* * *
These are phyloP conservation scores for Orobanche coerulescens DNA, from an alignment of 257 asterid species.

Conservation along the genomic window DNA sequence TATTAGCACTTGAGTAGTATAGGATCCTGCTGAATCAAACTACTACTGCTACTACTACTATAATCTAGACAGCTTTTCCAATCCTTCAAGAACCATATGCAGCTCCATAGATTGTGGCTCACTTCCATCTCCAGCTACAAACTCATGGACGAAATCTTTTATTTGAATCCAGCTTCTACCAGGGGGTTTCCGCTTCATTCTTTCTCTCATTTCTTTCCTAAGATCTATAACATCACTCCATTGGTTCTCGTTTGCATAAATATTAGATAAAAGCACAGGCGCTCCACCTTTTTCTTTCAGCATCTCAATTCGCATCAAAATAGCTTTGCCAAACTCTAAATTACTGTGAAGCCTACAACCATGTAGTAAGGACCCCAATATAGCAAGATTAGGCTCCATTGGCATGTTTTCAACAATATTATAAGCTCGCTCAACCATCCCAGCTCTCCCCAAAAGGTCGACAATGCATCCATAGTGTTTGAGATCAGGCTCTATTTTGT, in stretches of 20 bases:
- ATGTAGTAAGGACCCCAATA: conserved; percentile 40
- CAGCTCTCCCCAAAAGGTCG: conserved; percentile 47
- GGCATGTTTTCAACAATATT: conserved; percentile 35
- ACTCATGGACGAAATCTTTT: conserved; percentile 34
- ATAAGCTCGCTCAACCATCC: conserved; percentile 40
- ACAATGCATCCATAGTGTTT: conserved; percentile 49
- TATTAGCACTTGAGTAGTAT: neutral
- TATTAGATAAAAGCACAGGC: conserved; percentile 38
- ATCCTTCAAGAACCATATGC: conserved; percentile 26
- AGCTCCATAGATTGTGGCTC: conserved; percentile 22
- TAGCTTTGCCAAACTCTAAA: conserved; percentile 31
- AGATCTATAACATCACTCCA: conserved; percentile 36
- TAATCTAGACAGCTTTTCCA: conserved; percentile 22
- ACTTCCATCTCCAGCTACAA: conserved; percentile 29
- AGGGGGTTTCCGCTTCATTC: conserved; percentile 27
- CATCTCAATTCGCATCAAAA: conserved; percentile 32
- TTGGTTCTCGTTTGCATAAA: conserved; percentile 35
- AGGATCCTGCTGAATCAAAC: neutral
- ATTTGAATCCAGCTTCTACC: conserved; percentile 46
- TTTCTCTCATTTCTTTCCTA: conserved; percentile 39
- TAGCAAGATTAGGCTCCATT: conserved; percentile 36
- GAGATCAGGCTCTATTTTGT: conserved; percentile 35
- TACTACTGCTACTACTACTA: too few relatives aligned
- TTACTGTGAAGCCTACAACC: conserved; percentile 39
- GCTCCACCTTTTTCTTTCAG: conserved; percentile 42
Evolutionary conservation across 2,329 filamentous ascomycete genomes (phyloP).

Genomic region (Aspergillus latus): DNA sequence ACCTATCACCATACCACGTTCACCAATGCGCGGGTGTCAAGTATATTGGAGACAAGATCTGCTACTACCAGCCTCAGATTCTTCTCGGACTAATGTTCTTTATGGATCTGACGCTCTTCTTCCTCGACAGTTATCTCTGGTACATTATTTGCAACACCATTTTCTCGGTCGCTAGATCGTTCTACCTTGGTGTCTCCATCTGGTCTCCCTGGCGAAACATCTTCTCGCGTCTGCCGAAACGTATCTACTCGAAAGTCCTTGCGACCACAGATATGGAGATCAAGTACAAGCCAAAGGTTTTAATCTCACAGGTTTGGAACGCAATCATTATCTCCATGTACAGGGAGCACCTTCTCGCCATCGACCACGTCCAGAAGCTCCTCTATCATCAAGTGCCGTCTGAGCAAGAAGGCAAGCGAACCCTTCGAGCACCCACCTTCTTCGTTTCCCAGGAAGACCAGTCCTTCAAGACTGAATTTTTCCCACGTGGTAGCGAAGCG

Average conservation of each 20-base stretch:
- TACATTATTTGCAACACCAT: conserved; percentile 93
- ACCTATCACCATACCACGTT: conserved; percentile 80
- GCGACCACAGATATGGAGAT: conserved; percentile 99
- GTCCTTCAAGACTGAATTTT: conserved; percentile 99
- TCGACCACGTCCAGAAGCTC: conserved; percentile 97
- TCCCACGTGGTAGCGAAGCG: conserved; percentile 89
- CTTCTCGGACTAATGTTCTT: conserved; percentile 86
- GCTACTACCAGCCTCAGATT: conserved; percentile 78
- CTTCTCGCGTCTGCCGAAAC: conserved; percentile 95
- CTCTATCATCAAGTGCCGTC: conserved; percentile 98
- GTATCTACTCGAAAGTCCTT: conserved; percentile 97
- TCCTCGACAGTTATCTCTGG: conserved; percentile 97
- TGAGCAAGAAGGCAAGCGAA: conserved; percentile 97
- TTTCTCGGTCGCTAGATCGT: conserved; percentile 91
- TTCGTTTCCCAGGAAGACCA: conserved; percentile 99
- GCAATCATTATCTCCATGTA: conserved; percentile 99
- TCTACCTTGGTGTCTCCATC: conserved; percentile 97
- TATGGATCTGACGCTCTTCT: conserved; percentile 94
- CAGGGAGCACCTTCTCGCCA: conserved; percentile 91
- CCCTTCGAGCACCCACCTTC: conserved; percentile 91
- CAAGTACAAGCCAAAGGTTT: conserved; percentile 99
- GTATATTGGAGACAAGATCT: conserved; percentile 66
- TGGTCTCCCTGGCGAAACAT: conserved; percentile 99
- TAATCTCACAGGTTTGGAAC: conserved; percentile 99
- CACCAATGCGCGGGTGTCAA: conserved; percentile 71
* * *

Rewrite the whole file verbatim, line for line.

These are phyloP conservation scores for Orobanche coerulescens DNA, from an alignment of 257 asterid species.

Conservation along the genomic window DNA sequence TATTAGCACTTGAGTAGTATAGGATCCTGCTGAATCAAACTACTACTGCTACTACTACTATAATCTAGACAGCTTTTCCAATCCTTCAAGAACCATATGCAGCTCCATAGATTGTGGCTCACTTCCATCTCCAGCTACAAACTCATGGACGAAATCTTTTATTTGAATCCAGCTTCTACCAGGGGGTTTCCGCTTCATTCTTTCTCTCATTTCTTTCCTAAGATCTATAACATCACTCCATTGGTTCTCGTTTGCATAAATATTAGATAAAAGCACAGGCGCTCCACCTTTTTCTTTCAGCATCTCAATTCGCATCAAAATAGCTTTGCCAAACTCTAAATTACTGTGAAGCCTACAACCATGTAGTAAGGACCCCAATATAGCAAGATTAGGCTCCATTGGCATGTTTTCAACAATATTATAAGCTCGCTCAACCATCCCAGCTCTCCCCAAAAGGTCGACAATGCATCCATAGTGTTTGAGATCAGGCTCTATTTTGT, in stretches of 20 bases:
- ATGTAGTAAGGACCCCAATA: conserved; percentile 40
- CAGCTCTCCCCAAAAGGTCG: conserved; percentile 47
- GGCATGTTTTCAACAATATT: conserved; percentile 35
- ACTCATGGACGAAATCTTTT: conserved; percentile 34
- ATAAGCTCGCTCAACCATCC: conserved; percentile 40
- ACAATGCATCCATAGTGTTT: conserved; percentile 49
- TATTAGCACTTGAGTAGTAT: neutral
- TATTAGATAAAAGCACAGGC: conserved; percentile 38
- ATCCTTCAAGAACCATATGC: conserved; percentile 26
- AGCTCCATAGATTGTGGCTC: conserved; percentile 22
- TAGCTTTGCCAAACTCTAAA: conserved; percentile 31
- AGATCTATAACATCACTCCA: conserved; percentile 36
- TAATCTAGACAGCTTTTCCA: conserved; percentile 22
- ACTTCCATCTCCAGCTACAA: conserved; percentile 29
- AGGGGGTTTCCGCTTCATTC: conserved; percentile 27
- CATCTCAATTCGCATCAAAA: conserved; percentile 32
- TTGGTTCTCGTTTGCATAAA: conserved; percentile 35
- AGGATCCTGCTGAATCAAAC: neutral
- ATTTGAATCCAGCTTCTACC: conserved; percentile 46
- TTTCTCTCATTTCTTTCCTA: conserved; percentile 39
- TAGCAAGATTAGGCTCCATT: conserved; percentile 36
- GAGATCAGGCTCTATTTTGT: conserved; percentile 35
- TACTACTGCTACTACTACTA: too few relatives aligned
- TTACTGTGAAGCCTACAACC: conserved; percentile 39
- GCTCCACCTTTTTCTTTCAG: conserved; percentile 42
Evolutionary conservation across 2,329 filamentous ascomycete genomes (phyloP).

Genomic region (Aspergillus latus): DNA sequence ACCTATCACCATACCACGTTCACCAATGCGCGGGTGTCAAGTATATTGGAGACAAGATCTGCTACTACCAGCCTCAGATTCTTCTCGGACTAATGTTCTTTATGGATCTGACGCTCTTCTTCCTCGACAGTTATCTCTGGTACATTATTTGCAACACCATTTTCTCGGTCGCTAGATCGTTCTACCTTGGTGTCTCCATCTGGTCTCCCTGGCGAAACATCTTCTCGCGTCTGCCGAAACGTATCTACTCGAAAGTCCTTGCGACCACAGATATGGAGATCAAGTACAAGCCAAAGGTTTTAATCTCACAGGTTTGGAACGCAATCATTATCTCCATGTACAGGGAGCACCTTCTCGCCATCGACCACGTCCAGAAGCTCCTCTATCATCAAGTGCCGTCTGAGCAAGAAGGCAAGCGAACCCTTCGAGCACCCACCTTCTTCGTTTCCCAGGAAGACCAGTCCTTCAAGACTGAATTTTTCCCACGTGGTAGCGAAGCG

Average conservation of each 20-base stretch:
- TACATTATTTGCAACACCAT: conserved; percentile 93
- ACCTATCACCATACCACGTT: conserved; percentile 80
- GCGACCACAGATATGGAGAT: conserved; percentile 99
- GTCCTTCAAGACTGAATTTT: conserved; percentile 99
- TCGACCACGTCCAGAAGCTC: conserved; percentile 97
- TCCCACGTGGTAGCGAAGCG: conserved; percentile 89
- CTTCTCGGACTAATGTTCTT: conserved; percentile 86
- GCTACTACCAGCCTCAGATT: conserved; percentile 78
- CTTCTCGCGTCTGCCGAAAC: conserved; percentile 95
- CTCTATCATCAAGTGCCGTC: conserved; percentile 98
- GTATCTACTCGAAAGTCCTT: conserved; percentile 97
- TCCTCGACAGTTATCTCTGG: conserved; percentile 97
- TGAGCAAGAAGGCAAGCGAA: conserved; percentile 97
- TTTCTCGGTCGCTAGATCGT: conserved; percentile 91
- TTCGTTTCCCAGGAAGACCA: conserved; percentile 99
- GCAATCATTATCTCCATGTA: conserved; percentile 99
- TCTACCTTGGTGTCTCCATC: conserved; percentile 97
- TATGGATCTGACGCTCTTCT: conserved; percentile 94
- CAGGGAGCACCTTCTCGCCA: conserved; percentile 91
- CCCTTCGAGCACCCACCTTC: conserved; percentile 91
- CAAGTACAAGCCAAAGGTTT: conserved; percentile 99
- GTATATTGGAGACAAGATCT: conserved; percentile 66
- TGGTCTCCCTGGCGAAACAT: conserved; percentile 99
- TAATCTCACAGGTTTGGAAC: conserved; percentile 99
- CACCAATGCGCGGGTGTCAA: conserved; percentile 71